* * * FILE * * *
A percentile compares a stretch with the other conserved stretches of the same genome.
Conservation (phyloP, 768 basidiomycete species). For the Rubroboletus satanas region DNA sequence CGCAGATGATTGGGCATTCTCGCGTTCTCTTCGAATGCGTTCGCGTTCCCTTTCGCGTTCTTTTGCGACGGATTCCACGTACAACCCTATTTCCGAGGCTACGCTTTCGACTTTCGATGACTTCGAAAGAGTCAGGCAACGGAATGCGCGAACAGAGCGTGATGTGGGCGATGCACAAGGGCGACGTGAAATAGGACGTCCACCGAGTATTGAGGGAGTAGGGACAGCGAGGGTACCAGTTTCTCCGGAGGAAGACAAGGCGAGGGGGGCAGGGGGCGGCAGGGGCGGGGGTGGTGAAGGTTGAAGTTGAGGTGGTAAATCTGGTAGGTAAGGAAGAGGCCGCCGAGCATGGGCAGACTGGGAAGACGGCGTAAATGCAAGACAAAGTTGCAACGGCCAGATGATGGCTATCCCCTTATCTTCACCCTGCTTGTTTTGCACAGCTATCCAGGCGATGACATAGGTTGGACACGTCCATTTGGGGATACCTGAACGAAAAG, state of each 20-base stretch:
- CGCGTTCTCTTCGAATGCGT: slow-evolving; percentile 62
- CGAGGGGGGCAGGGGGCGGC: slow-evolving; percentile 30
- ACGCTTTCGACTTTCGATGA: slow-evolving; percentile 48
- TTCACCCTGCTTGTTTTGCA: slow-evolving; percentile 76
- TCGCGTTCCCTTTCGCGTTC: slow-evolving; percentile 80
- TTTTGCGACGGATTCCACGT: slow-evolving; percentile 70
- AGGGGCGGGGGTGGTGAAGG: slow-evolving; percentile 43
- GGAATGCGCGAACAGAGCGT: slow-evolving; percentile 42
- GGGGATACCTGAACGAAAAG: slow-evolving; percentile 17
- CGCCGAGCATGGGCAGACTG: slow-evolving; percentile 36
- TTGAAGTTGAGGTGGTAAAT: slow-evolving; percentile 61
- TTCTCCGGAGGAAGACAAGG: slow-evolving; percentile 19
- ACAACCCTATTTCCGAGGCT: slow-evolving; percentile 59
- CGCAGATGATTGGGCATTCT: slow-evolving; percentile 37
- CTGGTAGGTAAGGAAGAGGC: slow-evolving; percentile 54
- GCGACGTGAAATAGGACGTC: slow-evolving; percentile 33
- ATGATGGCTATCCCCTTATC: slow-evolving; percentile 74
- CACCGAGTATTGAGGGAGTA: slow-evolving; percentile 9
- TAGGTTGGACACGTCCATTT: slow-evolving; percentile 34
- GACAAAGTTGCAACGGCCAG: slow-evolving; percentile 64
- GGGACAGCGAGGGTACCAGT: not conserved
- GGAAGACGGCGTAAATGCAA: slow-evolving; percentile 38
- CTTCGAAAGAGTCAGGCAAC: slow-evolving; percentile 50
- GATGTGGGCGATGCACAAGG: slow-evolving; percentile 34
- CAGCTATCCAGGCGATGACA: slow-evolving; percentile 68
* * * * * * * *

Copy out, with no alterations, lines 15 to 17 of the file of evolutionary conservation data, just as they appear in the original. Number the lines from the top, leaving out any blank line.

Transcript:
- ACAACCCTATTTCCGAGGCT: slow-evolving; percentile 59
- CGCAGATGATTGGGCATTCT: slow-evolving; percentile 37
- CTGGTAGGTAAGGAAGAGGC: slow-evolving; percentile 54